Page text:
Are you depressed now? Tooooooo bad. Are you wiser now? Hopefully. Will you decide to work your fuckin' asses off now just to prove how great you are and what a mis-informed moron I am? ...hopefully.




    ...oh...and it would help if you got out of the lounge first.
    To me, this discussion isn't about making money, being remembered or being labeled a genius by others at all. It's about making great art, that doesn't guarantee you any of those things, and not making great art doesn't necessarily mean that you won't get them either...

    Even if there were a pre-defined limit for each and every person, dictating just exactly how good of an artist they can become regardless of how hard they work, I'm sure the limits people put on themselves by reinforcing those kinds of ideas hold them back even more. It's not about idealism or any sort of 'believe what you want to be true' sentiment on my part, it's a way of approaching art and learning, and it's not taken out of thin air either, the notion that there even is such a thing as talent is, on the other hand.

    I dare anyone to even define talent.

    Of course not everyone on this forum is going to become one of the greatest artists, on the contrary close to none will, and yes, it does depend on what different circumstances different people find themselves in, and yes it will probably be dependent on a bit of luck and it will be much much harder for some of us than for others but there is nothing mystical, nothing magical about it. No X factor. This is what I believe, if someone else want's to blame their failures on the 'fact' that they weren't born with Michelangelo's syndrome of the mystical art gene then I suppose that's fine, but if I don't make it, it is because I didn't work hard enough.



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    Flipping the argument on it's end, if you are an accomplished artist and you believe that this is because you have a special gift that lesser artists lack, that's just being an asshole.



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    "Flipping the argument on it's end, if you are an accomplished artist and you believe that this is because you have a special gift that lesser artists lack, that's just being an asshole."

    I would definitely agree with you. But if someone were to get that from what I wrote above, THEY would be a complete asshole.

    Do you have a sketchbook, or any art posted that would give me an idea of where you stand at this point in time in your art journey? It would give me an idea as to how to understand where you're coming from possibly...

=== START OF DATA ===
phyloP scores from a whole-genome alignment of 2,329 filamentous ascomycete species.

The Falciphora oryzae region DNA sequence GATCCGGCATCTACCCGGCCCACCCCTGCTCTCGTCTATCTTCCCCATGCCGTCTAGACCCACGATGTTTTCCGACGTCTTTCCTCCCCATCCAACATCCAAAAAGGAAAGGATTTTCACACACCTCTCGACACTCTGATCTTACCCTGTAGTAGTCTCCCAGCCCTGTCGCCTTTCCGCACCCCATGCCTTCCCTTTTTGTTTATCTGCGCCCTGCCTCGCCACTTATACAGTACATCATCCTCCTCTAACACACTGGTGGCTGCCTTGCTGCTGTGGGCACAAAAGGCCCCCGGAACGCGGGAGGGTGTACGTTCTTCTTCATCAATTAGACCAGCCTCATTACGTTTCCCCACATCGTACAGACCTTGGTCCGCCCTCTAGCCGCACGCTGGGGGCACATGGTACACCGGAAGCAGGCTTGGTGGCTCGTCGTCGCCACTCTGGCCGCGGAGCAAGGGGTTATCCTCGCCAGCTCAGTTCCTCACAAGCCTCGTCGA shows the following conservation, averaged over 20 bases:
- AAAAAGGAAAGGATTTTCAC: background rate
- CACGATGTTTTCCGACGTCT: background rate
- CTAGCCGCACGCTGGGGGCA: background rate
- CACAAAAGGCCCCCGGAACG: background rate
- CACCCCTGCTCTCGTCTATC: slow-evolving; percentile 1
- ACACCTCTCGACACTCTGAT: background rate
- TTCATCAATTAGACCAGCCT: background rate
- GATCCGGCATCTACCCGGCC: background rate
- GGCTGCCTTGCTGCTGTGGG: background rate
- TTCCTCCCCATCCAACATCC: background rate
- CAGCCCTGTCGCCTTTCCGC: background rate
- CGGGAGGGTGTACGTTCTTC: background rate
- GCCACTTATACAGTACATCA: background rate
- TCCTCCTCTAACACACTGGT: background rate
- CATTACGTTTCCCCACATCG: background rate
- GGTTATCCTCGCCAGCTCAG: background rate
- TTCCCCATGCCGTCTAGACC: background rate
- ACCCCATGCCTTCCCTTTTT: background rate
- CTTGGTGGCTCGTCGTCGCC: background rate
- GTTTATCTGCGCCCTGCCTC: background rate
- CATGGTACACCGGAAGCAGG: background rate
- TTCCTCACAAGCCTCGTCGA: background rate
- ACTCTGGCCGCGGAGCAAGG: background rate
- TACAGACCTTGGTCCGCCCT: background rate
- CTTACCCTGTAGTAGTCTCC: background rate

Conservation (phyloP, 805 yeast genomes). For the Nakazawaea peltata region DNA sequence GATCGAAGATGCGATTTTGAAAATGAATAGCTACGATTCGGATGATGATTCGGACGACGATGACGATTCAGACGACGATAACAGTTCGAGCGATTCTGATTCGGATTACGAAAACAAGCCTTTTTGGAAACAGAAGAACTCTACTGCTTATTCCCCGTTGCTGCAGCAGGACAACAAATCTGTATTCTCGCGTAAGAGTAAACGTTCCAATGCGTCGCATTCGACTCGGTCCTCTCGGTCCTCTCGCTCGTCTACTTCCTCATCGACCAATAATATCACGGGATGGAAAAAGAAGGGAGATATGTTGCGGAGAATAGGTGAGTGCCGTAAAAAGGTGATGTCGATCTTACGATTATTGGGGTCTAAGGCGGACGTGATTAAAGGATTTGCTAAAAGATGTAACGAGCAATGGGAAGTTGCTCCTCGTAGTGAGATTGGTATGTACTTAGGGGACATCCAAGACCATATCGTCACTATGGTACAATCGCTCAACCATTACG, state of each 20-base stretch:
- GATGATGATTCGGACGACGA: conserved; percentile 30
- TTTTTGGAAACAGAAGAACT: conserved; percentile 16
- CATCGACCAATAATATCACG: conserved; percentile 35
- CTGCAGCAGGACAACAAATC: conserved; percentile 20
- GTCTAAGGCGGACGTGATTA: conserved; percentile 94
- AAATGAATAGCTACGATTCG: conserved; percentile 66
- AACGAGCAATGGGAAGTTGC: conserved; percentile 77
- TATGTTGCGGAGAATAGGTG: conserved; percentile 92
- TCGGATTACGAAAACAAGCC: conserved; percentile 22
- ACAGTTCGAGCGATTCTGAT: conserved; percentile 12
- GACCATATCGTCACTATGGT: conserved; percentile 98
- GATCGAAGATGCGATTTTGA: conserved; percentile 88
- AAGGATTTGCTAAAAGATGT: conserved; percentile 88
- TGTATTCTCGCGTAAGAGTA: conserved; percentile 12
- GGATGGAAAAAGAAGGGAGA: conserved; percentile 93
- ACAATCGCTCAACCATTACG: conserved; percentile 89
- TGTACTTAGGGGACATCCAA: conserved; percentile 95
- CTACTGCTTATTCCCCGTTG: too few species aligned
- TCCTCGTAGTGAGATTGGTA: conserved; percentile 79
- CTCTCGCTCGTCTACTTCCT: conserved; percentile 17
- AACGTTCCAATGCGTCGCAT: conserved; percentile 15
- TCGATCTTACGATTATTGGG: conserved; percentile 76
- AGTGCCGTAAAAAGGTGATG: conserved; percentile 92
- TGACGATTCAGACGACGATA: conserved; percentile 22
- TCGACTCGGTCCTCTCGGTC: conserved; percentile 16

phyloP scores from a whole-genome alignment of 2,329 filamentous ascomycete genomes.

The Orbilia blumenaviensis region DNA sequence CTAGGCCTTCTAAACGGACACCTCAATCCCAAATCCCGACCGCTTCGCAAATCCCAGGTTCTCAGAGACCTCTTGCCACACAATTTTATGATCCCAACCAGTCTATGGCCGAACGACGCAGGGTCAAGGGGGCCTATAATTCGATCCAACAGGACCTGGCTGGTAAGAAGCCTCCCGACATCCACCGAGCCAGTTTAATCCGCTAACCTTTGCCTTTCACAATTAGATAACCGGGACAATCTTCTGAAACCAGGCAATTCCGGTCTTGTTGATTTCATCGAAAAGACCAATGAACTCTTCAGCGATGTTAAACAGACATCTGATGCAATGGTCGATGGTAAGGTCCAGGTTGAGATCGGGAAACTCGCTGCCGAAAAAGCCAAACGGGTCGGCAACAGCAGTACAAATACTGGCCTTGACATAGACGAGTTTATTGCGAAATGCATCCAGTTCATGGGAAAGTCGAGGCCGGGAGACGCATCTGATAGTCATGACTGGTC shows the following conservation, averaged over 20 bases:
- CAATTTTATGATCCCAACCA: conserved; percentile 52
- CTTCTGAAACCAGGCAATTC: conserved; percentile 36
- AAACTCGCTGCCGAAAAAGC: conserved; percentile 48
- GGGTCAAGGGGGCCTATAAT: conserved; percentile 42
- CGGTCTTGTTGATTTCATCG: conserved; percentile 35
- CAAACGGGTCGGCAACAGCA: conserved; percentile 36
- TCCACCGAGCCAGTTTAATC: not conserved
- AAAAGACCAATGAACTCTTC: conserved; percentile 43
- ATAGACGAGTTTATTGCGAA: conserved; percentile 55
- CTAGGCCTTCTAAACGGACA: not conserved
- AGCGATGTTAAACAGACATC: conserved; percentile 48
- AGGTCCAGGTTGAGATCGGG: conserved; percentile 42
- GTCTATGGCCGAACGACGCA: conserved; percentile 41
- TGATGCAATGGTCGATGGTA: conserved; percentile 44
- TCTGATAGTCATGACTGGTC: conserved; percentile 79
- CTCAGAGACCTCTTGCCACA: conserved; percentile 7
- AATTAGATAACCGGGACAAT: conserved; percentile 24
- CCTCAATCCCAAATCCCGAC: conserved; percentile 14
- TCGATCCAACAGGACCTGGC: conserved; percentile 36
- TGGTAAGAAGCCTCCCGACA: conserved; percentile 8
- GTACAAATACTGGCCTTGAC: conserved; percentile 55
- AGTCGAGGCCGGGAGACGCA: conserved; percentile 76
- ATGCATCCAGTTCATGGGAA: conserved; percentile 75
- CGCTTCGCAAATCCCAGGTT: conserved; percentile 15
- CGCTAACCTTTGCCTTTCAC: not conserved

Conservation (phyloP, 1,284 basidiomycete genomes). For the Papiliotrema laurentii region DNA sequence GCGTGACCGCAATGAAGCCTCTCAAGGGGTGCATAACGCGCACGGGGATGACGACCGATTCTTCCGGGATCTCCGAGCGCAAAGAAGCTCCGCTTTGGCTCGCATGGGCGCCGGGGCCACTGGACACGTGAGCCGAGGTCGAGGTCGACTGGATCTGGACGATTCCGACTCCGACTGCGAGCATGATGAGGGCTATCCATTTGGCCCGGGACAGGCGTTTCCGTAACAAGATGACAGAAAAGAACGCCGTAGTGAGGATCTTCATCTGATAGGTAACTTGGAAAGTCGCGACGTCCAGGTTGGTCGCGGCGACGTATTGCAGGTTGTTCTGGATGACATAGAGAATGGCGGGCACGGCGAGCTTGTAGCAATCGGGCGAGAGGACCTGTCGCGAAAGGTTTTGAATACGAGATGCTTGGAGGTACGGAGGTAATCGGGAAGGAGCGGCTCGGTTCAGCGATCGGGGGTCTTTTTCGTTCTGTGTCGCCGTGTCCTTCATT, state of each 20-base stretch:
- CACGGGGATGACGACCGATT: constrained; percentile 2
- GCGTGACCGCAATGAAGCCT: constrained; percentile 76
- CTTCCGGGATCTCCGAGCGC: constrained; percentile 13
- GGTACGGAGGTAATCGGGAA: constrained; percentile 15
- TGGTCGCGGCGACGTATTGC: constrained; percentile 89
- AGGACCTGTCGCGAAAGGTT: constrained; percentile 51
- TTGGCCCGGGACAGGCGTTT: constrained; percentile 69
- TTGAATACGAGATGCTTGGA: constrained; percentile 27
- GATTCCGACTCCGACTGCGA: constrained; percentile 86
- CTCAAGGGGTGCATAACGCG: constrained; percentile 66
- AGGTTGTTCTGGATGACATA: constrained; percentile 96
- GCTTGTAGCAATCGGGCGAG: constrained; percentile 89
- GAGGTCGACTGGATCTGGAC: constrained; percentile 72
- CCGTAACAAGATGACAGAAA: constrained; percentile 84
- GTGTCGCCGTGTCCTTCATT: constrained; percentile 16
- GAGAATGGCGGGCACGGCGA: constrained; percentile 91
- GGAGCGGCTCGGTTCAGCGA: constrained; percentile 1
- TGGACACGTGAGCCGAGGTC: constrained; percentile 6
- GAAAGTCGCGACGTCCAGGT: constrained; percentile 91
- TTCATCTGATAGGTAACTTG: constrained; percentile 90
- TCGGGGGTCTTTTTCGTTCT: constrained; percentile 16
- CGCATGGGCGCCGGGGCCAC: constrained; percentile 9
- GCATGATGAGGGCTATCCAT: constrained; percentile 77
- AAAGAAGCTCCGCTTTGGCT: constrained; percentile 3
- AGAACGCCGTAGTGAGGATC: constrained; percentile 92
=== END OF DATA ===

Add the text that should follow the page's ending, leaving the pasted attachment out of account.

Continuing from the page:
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    Quote Originally Posted by Ilaekae View Post
    "Flipping the argument on it's end, if you are an accomplished artist and you believe that this is because you have a special gift that lesser artists lack, that's just being an asshole."

    I would definitely agree with you. But if someone were to get that from what I wrote above, THEY would be a complete asshole.

    Do you have a sketchbook, or any art posted that would give me an idea of where you stand at this point in time in your art journey? It would give me an idea as to how to understand where you're coming from possibly...
    That comment wasn't directed at you at all, it was just a general reflection. In general I think we agree pretty much, it comes down to defining terms like genius. To me, dedicating yourself to such a degree that you achieve mastery is genius, it's also madness, but that the two walk hand in hand isn't really a new notion. Luck is involved to a degree, but most people have the ability to change their situation to favor their own development as artists if they really want to do that, even if some people are less fortunate and will have a harder time doing this.

    I don't have a sketchbook yet, there is a thread in the educations board about me studying on my own but I really don't see how my current skill level would have anything to do with the validity of my arguments or my standpoint on this issue.



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    Talent might not be the end all and be all but I definitely believe some people have the intuitive nature of it down better and faster than others. In my circle of artist friends, one of us I believe is naturally gifted. While I and the others have had to attend art classes from early on to now to grasp the basic fundamentals, this young man in our group was already ahead of us about 10-14 years back. He'd never taken classes before. He just drew for fun and out of imagination but he already got down perspective, anatomy, environments, etc. while the rest of us needed references and plenty of studying just to nail it.

    As a result, he's already ahead of us in his career as a professional. While he does have his down days, even his worst stuff looks stellar to us. A college art education simply gave him even more tools and techniques to bolster his natural ability. My brother, who started out way later than me, grasps certain aspects faster than I do. He doesn't even crack open the Bridgman - he just gets it from looking and observing all the time. Me - I need everything.

    So yes, there are different rates of learning and absorption of knowledge. Talent isn't everything to determine success but combined with hard work, it sure advances certain people ahead of the game.

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    Quote Originally Posted by ShroudStar View Post